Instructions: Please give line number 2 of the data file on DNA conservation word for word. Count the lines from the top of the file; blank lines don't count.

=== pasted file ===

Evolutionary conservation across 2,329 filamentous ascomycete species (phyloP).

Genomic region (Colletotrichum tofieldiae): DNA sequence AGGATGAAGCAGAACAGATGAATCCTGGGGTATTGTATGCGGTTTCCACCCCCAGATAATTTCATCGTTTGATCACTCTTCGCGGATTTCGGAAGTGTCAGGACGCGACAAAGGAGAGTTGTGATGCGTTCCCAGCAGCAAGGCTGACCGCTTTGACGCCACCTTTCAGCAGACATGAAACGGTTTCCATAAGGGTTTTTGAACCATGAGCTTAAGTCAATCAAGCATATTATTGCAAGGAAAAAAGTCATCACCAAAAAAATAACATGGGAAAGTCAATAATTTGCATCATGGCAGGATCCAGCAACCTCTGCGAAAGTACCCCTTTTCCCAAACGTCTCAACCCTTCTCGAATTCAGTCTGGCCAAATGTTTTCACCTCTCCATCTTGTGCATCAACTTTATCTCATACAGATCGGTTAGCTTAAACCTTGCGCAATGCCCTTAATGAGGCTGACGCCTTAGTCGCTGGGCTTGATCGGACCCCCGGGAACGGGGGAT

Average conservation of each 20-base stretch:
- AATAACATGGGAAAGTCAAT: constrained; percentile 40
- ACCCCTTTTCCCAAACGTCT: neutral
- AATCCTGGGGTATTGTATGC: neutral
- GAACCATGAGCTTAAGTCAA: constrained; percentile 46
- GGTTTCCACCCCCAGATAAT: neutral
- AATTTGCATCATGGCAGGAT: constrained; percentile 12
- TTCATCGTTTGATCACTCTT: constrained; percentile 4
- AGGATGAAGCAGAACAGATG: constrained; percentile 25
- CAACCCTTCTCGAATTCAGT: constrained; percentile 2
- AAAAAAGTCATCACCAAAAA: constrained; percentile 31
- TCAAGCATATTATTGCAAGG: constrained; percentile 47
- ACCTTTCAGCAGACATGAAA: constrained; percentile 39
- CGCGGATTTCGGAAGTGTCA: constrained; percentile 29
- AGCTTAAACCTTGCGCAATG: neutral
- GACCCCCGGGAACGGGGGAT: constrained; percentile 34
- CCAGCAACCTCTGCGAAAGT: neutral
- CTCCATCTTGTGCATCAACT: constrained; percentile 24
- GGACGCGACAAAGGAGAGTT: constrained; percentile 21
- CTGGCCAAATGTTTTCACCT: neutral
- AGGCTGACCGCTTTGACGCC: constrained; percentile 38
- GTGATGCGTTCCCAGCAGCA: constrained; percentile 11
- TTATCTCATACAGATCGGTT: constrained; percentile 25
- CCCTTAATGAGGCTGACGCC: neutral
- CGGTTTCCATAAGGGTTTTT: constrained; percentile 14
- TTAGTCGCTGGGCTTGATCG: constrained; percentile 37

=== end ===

Genomic region (Colletotrichum tofieldiae): DNA sequence AGGATGAAGCAGAACAGATGAATCCTGGGGTATTGTATGCGGTTTCCACCCCCAGATAATTTCATCGTTTGATCACTCTTCGCGGATTTCGGAAGTGTCAGGACGCGACAAAGGAGAGTTGTGATGCGTTCCCAGCAGCAAGGCTGACCGCTTTGACGCCACCTTTCAGCAGACATGAAACGGTTTCCATAAGGGTTTTTGAACCATGAGCTTAAGTCAATCAAGCATATTATTGCAAGGAAAAAAGTCATCACCAAAAAAATAACATGGGAAAGTCAATAATTTGCATCATGGCAGGATCCAGCAACCTCTGCGAAAGTACCCCTTTTCCCAAACGTCTCAACCCTTCTCGAATTCAGTCTGGCCAAATGTTTTCACCTCTCCATCTTGTGCATCAACTTTATCTCATACAGATCGGTTAGCTTAAACCTTGCGCAATGCCCTTAATGAGGCTGACGCCTTAGTCGCTGGGCTTGATCGGACCCCCGGGAACGGGGGAT